As the story goes, eventually the bookseller decided to unilaterally cancel my order. Not that the gift coupon or store credit that they DID NOT offer me would have helped at this point. I was far too angry already. This was a customer service breakdown at its worst, and I was never going to go back to the miserable bookseller.
Cooling down in a few hours, I did what any sane enough person with an internet connection would do- scout out other examples of customer service breakdown and figure out what was common between them. That’s when I landed on this discussion in Quora about how service breakdowns have stopped even the most loyal customers of some pretty big brands from coming back. There are the usual suspects of service breakdown- phone companies, service stations and irate grocers topping the charts. But it is interesting that a bad sales experience can get a BMW loyalist to jump to Land Rover.
Of course, every once in a while you are going to have a couple of customers who are not very happy with your service. So what can you do then to turn the story around? How can you turn a dissatisfied user back into a loyal customer?
Short answer – create a service recovery strategy. That’s a fall-back process for your support team when things start going downhill. The basic framework for a service recovery strategy consists of 6 steps:
1. Listen to the customer
3. Own the problem
4. Act to solve
5. Understand the reason
6. Follow up
Listen to the customer
Don’t listen to an end. Just listen. Sometimes customers just need to vent. Let them. It’ll take a bit of patience, but it helps. They’ll get around to telling you what the problem is soon.
Communicate to them that what was their problem is now your problem as well, and that you’ll do everything to help them.
Own the problem
Take complete responsibility for the situation, apologize and in a way that communicates with the customer that you truly are sorry and will do anything you can in order to get things cleared up for them.
Now that the customer has communicated what he wants done, do it. Act. Do whatever it takes and if possible, keep him in the loop. The old adage of service still applies – ‘under promise’ and ‘over deliver’. If you can’t get the problem completely fixed, give him a workaround. The customer should never have to wait.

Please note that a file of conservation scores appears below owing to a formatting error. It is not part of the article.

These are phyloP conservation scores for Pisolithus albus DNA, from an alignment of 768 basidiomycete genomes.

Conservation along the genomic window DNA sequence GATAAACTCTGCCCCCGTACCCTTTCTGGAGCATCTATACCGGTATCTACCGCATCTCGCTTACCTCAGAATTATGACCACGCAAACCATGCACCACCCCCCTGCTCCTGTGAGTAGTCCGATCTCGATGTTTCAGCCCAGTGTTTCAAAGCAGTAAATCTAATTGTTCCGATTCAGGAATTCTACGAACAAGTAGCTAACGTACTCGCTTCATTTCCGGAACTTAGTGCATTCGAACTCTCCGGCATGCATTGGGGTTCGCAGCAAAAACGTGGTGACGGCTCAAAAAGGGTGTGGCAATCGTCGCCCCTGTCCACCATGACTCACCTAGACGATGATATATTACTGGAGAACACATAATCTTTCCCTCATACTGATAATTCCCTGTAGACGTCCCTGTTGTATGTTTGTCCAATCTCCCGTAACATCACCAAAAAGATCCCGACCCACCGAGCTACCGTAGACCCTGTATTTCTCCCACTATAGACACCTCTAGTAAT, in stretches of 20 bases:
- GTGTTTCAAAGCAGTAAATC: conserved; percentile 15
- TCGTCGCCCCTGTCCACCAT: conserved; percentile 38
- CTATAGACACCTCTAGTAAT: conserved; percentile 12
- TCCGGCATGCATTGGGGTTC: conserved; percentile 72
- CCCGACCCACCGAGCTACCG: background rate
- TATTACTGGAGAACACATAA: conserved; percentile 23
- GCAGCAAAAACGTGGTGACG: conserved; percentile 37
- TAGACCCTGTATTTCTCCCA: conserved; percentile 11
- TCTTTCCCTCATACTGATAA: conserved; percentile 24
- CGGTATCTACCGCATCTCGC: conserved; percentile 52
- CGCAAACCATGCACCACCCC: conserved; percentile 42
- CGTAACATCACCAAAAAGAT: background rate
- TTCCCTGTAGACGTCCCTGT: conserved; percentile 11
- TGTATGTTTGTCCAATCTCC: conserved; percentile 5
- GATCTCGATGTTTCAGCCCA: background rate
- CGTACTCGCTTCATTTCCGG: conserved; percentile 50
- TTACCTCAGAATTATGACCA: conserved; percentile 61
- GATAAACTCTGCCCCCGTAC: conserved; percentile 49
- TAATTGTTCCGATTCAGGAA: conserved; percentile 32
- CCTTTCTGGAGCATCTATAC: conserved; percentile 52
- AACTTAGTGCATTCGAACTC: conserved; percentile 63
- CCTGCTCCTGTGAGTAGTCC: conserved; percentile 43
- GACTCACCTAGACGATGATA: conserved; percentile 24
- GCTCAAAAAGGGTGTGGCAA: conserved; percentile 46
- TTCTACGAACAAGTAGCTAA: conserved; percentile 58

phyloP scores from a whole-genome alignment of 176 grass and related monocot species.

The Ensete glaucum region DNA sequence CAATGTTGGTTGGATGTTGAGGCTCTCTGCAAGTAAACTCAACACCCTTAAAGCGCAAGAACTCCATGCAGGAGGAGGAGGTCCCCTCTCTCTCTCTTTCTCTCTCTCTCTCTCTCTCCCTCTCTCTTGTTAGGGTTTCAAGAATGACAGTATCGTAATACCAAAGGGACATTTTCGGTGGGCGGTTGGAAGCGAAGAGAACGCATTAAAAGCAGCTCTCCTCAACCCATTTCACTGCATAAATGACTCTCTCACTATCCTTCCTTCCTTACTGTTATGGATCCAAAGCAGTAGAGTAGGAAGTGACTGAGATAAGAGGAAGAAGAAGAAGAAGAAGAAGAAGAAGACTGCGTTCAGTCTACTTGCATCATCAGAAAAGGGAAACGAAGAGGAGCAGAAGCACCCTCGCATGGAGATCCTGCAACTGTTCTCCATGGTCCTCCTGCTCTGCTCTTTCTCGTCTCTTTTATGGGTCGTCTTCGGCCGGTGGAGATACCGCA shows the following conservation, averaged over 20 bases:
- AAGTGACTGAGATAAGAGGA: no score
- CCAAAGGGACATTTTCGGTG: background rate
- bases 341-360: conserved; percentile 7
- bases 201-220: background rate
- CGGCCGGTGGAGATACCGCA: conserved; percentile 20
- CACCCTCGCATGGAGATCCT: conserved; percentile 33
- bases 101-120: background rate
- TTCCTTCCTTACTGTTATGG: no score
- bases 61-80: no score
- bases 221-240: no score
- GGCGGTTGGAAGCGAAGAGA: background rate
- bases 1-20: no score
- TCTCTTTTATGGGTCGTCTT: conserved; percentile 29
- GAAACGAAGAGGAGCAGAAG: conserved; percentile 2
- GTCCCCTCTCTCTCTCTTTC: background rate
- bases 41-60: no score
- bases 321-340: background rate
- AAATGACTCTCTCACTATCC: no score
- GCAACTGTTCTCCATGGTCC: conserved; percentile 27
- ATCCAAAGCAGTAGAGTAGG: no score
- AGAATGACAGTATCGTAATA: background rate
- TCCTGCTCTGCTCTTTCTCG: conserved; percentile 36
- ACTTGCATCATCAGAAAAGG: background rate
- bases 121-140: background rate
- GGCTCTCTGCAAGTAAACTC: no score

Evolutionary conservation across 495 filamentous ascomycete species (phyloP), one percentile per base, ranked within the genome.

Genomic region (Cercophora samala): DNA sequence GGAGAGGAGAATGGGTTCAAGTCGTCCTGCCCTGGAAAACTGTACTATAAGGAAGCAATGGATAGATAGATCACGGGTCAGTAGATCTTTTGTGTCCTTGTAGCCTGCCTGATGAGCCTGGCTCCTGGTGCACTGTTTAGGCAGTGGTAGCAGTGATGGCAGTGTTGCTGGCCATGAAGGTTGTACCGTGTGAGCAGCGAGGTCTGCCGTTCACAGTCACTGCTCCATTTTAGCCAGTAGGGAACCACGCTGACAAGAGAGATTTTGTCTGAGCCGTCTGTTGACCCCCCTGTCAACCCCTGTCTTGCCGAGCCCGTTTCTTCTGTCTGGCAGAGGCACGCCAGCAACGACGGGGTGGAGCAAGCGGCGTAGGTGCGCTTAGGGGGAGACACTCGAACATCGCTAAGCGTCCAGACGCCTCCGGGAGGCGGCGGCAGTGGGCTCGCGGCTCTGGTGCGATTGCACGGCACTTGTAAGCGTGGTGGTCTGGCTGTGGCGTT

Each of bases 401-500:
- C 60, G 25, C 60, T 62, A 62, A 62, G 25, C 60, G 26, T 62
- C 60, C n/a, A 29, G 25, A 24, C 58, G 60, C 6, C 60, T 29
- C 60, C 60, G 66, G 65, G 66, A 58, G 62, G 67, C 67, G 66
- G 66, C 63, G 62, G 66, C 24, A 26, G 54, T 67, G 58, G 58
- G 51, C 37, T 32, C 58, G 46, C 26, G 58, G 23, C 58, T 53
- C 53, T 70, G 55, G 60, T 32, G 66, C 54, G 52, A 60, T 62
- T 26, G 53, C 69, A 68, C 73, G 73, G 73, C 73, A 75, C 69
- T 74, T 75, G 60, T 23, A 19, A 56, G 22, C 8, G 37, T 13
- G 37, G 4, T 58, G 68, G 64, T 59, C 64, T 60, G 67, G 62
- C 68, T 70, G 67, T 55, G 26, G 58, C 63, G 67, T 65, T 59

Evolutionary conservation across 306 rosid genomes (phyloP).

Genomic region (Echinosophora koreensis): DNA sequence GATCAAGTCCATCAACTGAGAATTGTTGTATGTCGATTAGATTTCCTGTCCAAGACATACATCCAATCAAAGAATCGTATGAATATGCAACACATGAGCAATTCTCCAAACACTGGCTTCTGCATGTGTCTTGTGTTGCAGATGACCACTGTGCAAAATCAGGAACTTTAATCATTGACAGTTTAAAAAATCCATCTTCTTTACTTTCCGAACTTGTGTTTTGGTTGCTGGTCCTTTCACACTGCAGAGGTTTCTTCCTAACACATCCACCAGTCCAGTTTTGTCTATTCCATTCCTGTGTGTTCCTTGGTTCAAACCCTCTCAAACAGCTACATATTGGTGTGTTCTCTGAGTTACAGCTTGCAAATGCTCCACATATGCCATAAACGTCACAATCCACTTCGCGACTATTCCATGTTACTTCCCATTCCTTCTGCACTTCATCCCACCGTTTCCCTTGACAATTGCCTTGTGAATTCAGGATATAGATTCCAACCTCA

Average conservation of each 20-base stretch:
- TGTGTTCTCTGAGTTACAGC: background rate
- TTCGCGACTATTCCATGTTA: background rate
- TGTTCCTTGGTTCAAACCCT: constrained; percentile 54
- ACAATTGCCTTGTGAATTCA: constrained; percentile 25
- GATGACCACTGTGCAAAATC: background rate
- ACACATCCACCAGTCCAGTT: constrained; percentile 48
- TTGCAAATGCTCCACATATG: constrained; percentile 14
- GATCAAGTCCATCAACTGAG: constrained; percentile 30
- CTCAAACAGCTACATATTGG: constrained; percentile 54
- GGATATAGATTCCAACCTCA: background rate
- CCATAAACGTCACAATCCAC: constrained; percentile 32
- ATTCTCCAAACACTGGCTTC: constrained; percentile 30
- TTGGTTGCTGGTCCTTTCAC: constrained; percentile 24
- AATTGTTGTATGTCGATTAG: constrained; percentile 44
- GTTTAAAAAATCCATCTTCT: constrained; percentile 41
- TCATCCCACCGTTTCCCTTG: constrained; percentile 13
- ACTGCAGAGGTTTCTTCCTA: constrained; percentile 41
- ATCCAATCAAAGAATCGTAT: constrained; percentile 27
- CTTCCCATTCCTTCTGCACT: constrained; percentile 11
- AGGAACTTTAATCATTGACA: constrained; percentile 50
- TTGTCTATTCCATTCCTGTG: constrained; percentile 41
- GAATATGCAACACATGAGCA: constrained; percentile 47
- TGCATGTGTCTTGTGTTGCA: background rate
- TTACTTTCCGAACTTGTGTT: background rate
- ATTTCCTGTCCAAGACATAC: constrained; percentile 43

Ask questions. Get to the root of why the problem arose in the first place. Know the problem, understand it. The customer’s problem is not that he wants a six inch drill. He wants a six inch hole. Internalize this approach.
When the issue has been resolved and the ticket has been closed, remember to go back and ask the customer if everything is fine & if he needs anything else. Customers don’t expect this. It indicates that you care – makes a huge difference in perception.
More often than not, service breakdowns result in businesses losing customers for life. It doesn’t have to be this way. Combining set procedures with a bit of tact and commitment can turn angry customers into your biggest promoters.
I buy a lot of books. The online bookseller I talked about missed a big opportunity to make me a customer for life.
Make sure you don’t.
Wow! As of today, we have over 1000 businesses earning the love of their customers with Freshdesk. That’s a lot of love and smiles up in the air.
Our 1000th customer, Ap Processing is in the business of turning spiraling-out-of-control debts around, so happy card swipers (like me) can finally get a clean credit score. Ap Processing works as the processing house for several companies that help debtors negotiate with credit card companies and reduce their debt by half!
But negotiating between customers already scared with mounting debt, and creditors who want to get the most of every penny, needs more than just legal know-how. Customers need to feel that they are working with a company that genuinely cares for their concerns. And creditors must be shown that the negotiations are in their best interest. A tough game. That’s why it’s great to see companies like Ap Processing lead the way with a focus on making customers happy. After all, there are some things money can’t buy!
Do you know where your hottest support bottlenecks are? When you are running your helpdesk in full steam, it gets kinda difficult to point your finger at the core problem areas. Of course, it would be great if you could pull out a report at the end of the month that shows you exactly what kind of problems choke your support, and on which issues your team gets cracking like a bullet train on steroids.